Thursday, March 24, 2016
Royal Review: Pocket Giants - Queen Elizabeth II by Victoria Arbiter
Picture it. You find yourself on in a life or death situation where you have no access to Wikipedia and need to know everything there is to know about Queen Elizabeth II to ensure your survival. (Yes, it could happen).
Sure you could wade through the latest tabloid or the dozens of biographies of Queen Elizabeth II, some with varying degrees of factual accuracy, but that would be a waste of precious time. No. You need a solution. Stat!
Enter Queen Elizabeth II (pocket GIANTS) by noted royal commentator, Victoria Arbiter. Published by History Press, Pocket Giants is a series of 128-page short biographies of notable individuals including John Paul II, Henry V, Winston Churchill, John Lennon, Nelson Mandela, Henry Ford, Buddha and many more. It was only a matter of time before the well respected Queen Elizabeth II joined the ranks.
It is a challenge to condense the life of someone who has lived as long as the Queen has. While we may have glimpses of her officially, we will never truly know what makes her tick on a personal level. The Queen's life, from her birth to the present day has largely been distilled for the public by unofficial biographers. As the author herself writes: 'her likes, dislikes, opinions and political leanings can only be speculated upon'.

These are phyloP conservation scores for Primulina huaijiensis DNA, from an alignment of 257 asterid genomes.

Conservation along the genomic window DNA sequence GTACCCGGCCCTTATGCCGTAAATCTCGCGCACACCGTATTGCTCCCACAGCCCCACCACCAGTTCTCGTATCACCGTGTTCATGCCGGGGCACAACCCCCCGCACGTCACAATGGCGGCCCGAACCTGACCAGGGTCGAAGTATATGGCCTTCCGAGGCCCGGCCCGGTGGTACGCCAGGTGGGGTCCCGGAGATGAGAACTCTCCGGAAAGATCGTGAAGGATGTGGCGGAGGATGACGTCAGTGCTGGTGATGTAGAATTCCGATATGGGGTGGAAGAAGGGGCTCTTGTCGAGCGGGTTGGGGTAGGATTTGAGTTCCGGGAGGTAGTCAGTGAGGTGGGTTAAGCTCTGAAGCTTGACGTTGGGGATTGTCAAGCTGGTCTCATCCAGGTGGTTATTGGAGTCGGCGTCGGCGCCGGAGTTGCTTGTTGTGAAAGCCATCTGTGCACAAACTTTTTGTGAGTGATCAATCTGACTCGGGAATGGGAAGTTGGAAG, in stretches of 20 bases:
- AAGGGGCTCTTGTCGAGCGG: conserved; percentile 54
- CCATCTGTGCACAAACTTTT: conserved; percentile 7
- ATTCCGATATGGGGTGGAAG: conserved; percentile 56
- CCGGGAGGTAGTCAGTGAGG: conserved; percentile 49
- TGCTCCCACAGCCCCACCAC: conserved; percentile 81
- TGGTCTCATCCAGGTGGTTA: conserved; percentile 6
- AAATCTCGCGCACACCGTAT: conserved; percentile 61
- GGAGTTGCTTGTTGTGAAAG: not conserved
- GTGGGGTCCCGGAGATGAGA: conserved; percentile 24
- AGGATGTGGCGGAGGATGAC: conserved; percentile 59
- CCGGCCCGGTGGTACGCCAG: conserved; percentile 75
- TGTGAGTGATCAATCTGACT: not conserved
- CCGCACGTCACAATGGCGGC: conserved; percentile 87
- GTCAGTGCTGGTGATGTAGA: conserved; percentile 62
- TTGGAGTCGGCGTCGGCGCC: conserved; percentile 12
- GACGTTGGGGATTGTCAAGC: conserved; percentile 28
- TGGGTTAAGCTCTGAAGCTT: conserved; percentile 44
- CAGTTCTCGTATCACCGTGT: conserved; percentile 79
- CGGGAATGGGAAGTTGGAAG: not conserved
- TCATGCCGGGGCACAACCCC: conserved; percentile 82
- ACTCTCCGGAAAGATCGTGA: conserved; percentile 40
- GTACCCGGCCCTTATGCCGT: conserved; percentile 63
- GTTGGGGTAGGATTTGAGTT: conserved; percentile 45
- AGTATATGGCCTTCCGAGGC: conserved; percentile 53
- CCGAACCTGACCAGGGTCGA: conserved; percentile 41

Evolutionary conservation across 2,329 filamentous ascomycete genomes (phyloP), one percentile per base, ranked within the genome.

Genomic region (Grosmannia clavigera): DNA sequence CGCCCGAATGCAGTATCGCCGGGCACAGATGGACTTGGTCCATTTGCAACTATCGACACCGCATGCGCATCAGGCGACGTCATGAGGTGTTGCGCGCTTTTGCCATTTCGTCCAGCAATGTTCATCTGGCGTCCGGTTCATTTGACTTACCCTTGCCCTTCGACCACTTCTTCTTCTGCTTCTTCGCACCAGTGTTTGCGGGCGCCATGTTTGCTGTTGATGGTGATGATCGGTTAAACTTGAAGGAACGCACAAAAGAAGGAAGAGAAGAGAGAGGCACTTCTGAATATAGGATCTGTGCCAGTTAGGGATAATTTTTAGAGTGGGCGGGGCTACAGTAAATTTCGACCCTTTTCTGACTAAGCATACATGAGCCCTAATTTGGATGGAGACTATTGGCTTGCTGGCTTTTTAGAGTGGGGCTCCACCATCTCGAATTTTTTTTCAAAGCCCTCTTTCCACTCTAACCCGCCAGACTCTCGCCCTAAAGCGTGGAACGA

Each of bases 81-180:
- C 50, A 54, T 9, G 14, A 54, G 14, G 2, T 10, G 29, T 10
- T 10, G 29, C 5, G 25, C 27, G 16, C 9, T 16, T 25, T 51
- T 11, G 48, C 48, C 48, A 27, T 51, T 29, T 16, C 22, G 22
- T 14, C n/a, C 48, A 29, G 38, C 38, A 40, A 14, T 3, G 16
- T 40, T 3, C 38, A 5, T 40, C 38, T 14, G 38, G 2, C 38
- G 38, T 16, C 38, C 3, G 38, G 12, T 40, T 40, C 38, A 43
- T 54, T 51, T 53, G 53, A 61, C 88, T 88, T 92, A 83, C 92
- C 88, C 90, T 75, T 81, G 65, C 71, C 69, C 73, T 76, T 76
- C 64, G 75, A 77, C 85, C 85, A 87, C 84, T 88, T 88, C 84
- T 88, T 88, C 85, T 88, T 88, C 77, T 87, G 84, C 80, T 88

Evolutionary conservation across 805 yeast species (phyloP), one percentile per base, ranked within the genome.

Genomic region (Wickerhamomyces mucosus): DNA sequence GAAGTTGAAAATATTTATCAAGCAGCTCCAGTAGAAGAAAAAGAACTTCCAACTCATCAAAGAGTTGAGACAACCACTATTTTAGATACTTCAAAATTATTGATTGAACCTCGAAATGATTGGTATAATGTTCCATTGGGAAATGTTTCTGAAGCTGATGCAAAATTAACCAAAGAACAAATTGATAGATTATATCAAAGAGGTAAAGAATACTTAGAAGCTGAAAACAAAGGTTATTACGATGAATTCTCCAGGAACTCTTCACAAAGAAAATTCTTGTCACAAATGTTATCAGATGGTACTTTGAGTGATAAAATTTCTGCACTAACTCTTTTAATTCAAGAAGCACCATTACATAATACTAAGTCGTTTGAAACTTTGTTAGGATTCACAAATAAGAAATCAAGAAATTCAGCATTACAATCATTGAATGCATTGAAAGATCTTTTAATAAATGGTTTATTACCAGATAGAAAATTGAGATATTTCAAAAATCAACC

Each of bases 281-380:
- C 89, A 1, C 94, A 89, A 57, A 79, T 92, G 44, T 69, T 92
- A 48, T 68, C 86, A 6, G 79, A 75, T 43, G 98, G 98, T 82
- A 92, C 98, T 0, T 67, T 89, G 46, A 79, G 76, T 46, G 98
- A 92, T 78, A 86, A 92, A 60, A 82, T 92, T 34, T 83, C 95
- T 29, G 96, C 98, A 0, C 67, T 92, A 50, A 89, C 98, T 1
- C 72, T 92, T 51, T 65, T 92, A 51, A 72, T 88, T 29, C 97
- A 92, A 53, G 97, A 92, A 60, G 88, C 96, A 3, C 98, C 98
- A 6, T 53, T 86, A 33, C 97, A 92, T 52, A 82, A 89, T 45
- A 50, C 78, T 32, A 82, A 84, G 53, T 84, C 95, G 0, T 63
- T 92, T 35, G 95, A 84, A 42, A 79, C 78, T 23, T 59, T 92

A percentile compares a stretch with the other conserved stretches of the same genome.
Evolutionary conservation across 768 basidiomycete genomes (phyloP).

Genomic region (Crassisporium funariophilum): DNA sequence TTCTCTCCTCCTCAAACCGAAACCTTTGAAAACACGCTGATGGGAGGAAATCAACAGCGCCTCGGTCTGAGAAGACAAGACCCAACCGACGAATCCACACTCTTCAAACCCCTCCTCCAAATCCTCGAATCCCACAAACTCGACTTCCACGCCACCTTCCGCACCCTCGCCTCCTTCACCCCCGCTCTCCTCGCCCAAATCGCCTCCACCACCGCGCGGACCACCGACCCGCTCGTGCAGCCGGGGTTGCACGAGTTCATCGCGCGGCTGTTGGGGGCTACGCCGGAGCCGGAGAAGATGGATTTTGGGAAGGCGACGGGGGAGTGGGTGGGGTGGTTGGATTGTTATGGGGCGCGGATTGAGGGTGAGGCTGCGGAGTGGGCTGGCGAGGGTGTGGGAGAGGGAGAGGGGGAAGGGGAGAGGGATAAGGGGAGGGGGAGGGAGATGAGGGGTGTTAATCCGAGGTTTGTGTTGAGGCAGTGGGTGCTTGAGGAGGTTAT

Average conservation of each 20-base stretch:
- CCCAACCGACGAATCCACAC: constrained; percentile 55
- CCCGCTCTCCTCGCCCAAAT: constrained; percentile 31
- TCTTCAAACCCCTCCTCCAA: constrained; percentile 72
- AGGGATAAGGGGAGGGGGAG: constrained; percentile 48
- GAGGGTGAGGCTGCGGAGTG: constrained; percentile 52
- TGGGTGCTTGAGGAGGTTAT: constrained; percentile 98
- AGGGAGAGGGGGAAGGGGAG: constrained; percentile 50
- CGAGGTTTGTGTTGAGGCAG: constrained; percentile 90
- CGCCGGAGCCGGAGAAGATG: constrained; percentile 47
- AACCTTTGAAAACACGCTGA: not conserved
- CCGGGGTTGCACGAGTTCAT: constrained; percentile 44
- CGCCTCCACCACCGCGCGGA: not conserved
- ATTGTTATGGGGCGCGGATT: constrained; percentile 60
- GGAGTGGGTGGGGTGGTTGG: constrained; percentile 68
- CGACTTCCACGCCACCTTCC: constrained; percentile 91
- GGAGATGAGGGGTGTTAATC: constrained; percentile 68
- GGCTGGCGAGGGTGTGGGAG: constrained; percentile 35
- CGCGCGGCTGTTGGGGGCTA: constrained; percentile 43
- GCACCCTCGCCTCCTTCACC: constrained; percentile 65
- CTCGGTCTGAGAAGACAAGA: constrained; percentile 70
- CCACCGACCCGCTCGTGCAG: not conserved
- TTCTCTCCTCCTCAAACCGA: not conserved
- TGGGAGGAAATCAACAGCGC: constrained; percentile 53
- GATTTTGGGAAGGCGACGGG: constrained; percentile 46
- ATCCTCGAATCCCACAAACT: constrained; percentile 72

This biography is a condensed version of the Queen's life to date. If you follow her life in any detail, all of the significant moments are covered with no surprises or controversial revelations. My only criticism would be that the author spends too much time on the death of Diana. Diana's life deserves a Pocket Giant of its own - if it doesn't have one already. (Note to self: Pitch to History Press).
Queen Elizabeth II is a nice book to pass the time at airports and is chock full of information sure to impress your dinner guests. It may even save your life (but probably not).
© Marilyn Braun 2016
Thank you for enjoying this article. If you use the information for research purposes, a link to credit the work I've put into writing it would be appreciated.
Labels: Royal Review
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